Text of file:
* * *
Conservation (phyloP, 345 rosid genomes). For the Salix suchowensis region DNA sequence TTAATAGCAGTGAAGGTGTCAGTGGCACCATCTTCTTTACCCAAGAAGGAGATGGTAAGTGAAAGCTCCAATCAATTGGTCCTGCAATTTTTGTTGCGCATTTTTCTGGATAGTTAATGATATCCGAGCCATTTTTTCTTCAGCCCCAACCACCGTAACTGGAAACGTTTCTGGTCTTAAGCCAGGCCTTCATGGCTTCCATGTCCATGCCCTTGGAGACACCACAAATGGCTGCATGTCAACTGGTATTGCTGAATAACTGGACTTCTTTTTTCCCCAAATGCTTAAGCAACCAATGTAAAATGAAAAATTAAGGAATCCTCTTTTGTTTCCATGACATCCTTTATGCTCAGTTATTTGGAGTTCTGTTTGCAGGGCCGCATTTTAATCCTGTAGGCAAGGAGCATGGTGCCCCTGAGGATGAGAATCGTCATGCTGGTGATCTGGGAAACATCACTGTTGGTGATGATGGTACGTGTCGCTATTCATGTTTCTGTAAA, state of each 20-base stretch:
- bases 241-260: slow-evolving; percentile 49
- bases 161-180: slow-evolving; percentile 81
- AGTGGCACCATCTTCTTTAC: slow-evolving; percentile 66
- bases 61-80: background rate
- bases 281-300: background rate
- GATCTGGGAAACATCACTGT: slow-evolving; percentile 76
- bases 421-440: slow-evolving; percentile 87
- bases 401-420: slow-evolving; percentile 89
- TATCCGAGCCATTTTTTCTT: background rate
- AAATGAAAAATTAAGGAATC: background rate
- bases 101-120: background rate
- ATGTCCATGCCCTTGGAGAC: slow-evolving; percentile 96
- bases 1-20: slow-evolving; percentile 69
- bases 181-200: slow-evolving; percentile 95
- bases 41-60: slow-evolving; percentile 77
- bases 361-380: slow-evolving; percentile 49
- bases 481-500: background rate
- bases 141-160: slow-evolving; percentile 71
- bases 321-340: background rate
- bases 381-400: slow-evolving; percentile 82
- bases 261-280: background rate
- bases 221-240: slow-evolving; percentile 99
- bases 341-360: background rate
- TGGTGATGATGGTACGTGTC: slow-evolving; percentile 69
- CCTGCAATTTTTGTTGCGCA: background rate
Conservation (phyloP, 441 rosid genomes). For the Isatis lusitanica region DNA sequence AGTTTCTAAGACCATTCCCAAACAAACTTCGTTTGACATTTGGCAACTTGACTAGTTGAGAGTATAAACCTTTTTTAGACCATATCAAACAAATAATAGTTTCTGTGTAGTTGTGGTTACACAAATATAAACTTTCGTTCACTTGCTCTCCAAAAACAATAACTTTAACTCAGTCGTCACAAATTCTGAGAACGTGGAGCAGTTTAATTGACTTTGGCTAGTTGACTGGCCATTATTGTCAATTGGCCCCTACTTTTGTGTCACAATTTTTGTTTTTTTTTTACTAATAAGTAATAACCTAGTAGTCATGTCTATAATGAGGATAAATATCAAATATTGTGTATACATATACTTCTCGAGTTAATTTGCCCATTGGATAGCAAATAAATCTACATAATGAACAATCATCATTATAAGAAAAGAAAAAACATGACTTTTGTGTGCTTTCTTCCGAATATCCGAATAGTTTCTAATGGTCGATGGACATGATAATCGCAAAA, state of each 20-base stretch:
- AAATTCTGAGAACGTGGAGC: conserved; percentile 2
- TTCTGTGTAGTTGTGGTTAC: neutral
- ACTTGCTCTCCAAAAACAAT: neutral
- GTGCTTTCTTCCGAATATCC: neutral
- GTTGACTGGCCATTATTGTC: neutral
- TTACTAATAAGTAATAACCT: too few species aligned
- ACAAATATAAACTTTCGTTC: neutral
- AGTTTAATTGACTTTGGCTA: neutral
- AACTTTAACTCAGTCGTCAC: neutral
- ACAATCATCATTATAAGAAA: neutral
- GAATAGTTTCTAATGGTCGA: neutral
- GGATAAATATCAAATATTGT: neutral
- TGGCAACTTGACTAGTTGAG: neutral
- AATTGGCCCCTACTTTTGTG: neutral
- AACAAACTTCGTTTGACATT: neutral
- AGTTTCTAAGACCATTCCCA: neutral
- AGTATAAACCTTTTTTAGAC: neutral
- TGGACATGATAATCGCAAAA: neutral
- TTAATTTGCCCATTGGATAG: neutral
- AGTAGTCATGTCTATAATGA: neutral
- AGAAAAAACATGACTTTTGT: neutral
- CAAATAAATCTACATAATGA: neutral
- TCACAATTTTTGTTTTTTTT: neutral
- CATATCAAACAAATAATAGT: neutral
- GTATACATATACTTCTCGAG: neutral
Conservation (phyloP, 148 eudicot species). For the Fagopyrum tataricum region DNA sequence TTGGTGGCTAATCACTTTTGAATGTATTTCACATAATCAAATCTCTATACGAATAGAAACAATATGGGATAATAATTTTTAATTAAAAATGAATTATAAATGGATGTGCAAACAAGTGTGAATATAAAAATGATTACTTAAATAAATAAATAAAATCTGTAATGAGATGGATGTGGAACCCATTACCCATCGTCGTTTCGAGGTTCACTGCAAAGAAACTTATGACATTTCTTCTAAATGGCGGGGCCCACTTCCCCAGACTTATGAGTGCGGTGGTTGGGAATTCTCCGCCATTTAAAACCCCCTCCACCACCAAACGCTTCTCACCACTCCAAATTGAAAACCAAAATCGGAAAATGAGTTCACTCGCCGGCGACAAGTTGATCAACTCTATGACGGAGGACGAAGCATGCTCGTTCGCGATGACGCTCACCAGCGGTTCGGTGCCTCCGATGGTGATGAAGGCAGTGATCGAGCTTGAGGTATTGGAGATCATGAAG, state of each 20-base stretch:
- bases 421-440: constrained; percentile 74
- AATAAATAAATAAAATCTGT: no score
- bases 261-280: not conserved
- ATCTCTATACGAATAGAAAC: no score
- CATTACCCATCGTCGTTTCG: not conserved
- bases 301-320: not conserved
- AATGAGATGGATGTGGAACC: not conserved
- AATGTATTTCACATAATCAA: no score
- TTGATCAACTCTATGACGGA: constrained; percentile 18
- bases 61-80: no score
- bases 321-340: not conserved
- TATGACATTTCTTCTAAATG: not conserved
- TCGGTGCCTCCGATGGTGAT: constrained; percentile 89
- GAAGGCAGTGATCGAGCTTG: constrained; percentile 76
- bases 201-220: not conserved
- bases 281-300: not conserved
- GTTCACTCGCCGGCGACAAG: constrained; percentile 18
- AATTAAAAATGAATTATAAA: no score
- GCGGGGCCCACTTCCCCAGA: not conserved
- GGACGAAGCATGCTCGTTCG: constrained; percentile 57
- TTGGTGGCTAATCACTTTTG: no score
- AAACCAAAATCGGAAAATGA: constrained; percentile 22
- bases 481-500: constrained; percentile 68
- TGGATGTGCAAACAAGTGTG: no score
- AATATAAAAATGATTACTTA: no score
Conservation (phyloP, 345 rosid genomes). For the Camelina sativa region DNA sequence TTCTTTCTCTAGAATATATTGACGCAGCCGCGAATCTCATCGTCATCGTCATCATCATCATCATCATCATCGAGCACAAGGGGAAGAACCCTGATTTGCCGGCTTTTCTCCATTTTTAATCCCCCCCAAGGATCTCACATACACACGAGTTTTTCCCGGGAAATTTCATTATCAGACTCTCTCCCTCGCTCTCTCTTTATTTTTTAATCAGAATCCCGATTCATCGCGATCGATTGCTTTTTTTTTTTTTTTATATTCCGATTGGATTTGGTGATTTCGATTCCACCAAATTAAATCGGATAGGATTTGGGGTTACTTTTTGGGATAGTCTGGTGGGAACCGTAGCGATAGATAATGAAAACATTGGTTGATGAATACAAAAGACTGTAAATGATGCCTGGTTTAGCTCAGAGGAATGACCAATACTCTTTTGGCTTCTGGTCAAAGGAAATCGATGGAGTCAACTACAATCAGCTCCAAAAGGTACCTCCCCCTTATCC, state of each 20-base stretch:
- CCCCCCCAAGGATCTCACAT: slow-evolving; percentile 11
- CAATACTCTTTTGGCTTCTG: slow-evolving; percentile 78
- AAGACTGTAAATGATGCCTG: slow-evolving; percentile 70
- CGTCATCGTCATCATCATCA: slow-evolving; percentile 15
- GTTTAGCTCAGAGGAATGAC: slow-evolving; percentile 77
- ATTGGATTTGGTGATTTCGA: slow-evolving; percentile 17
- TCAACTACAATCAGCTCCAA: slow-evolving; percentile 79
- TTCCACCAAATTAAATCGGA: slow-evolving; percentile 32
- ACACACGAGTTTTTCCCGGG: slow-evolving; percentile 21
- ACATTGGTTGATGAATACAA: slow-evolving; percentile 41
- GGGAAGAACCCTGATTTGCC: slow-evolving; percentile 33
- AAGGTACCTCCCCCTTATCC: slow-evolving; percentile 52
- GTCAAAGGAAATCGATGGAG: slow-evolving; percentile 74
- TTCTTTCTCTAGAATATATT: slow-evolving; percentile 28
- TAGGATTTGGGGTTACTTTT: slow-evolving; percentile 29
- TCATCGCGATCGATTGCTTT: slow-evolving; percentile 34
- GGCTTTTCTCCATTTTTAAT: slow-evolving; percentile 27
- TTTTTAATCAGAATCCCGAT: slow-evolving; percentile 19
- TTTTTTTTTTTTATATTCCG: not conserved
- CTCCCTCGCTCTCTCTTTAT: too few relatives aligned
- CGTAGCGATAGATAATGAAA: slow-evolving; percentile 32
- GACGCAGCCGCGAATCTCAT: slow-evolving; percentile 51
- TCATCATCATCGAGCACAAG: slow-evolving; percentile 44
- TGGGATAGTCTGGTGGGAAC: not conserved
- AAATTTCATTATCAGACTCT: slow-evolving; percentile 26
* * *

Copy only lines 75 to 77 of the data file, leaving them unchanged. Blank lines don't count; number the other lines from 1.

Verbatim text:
- AAACCAAAATCGGAAAATGA: constrained; percentile 22
- bases 481-500: constrained; percentile 68
- TGGATGTGCAAACAAGTGTG: no score